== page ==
Primary Sources in Science Classrooms: Mapping the Ocean Floor, Marie Tharp, and Making Arguments from Evidence (Part 2)

Textbooks and teachers often tell students about German scientist Alfred Wegener who went public in 1912 with his theory of continental drift. The scientific community did not widely accept Wegener’s ideas during his lifetime and often derided colleagues who entertained the theory. Wegener passed away in 1930. Even as Marie Tharp was creating maps in the 1950s, scientists were actively constructing ideas and compiling evidence related to seafloor spreading and magnetic striping.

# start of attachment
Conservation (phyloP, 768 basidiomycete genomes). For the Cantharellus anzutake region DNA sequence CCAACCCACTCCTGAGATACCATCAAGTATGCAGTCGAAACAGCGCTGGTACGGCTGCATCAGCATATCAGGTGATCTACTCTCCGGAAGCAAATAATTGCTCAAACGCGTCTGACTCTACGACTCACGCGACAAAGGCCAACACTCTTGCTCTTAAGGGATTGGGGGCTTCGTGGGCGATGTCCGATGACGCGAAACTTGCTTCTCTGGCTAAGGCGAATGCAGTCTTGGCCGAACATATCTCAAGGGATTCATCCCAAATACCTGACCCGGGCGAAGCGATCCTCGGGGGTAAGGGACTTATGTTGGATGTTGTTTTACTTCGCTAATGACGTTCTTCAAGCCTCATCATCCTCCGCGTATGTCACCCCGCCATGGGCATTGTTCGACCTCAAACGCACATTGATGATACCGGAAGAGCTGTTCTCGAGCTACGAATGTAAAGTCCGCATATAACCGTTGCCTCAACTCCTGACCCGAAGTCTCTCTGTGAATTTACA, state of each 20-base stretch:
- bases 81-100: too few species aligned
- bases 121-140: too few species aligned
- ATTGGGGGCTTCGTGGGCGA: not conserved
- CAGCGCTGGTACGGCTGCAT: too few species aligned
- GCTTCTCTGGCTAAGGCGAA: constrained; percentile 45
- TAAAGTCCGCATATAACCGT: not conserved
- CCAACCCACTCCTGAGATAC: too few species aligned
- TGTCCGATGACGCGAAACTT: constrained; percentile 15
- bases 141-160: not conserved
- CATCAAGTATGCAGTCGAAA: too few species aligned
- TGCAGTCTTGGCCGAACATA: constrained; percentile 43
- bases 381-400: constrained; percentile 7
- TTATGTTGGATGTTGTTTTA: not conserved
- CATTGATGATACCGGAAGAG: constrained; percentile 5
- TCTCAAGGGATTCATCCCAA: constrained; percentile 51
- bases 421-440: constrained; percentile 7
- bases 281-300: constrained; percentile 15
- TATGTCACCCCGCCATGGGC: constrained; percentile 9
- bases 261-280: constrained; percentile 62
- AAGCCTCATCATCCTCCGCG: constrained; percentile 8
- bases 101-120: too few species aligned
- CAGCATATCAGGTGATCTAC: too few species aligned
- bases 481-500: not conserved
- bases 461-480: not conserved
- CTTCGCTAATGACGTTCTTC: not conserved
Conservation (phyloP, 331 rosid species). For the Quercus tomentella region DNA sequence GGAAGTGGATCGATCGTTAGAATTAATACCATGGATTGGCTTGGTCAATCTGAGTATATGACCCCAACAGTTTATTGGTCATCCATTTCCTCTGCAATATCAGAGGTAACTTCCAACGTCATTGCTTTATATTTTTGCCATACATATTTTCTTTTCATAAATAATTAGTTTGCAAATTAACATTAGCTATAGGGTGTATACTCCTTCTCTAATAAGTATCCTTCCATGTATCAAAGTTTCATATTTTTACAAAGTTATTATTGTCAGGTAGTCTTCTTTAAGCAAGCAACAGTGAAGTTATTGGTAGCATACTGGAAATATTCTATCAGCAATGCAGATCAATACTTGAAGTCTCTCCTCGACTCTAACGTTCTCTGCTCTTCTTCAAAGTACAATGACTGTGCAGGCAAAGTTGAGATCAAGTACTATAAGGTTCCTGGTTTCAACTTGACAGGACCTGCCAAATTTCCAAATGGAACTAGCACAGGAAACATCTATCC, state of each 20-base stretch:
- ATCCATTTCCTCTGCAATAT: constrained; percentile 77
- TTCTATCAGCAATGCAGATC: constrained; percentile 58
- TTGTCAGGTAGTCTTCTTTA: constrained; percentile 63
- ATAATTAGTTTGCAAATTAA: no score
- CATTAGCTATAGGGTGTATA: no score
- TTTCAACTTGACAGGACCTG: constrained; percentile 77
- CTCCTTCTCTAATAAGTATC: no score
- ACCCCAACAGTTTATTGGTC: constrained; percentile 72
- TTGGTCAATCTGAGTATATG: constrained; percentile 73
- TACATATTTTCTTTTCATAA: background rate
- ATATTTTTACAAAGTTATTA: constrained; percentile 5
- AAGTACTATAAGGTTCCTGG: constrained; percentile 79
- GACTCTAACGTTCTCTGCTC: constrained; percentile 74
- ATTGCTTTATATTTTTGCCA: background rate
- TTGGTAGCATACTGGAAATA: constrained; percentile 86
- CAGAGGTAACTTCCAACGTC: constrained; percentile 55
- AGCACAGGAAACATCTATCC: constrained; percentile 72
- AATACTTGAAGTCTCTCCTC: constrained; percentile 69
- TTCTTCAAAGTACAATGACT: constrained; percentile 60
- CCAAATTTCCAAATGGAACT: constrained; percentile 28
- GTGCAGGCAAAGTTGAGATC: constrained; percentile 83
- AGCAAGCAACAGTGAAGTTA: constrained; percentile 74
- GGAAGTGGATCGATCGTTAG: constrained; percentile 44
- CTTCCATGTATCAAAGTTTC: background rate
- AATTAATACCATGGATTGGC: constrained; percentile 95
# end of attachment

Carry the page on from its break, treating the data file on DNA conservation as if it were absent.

Primary Sources in Science Classrooms: Mapping the Ocean Floor, Marie Tharp, and Making Arguments from Evidence (Part 1)

What might a map from 1977, a poster from 1944, and a newspaper article from 1915 have in common with three twentieth century wars and the theory of plate tectonics? These three digitized artifacts in the Library of Congress’s collection have quite a bit in common when it comes to the emergence of evidence supporting a key theory in Earth science.

Five Questions with Carlin Rene Sayles, “The Map Teacher,” Library of Congress Geography and Map Division

In addition to my regular job, I volunteer to work with K-12 students who come to visit our division. During my presentation, I show the students the differences between their neighborhood or school library and a large map research library like the Library of Congress.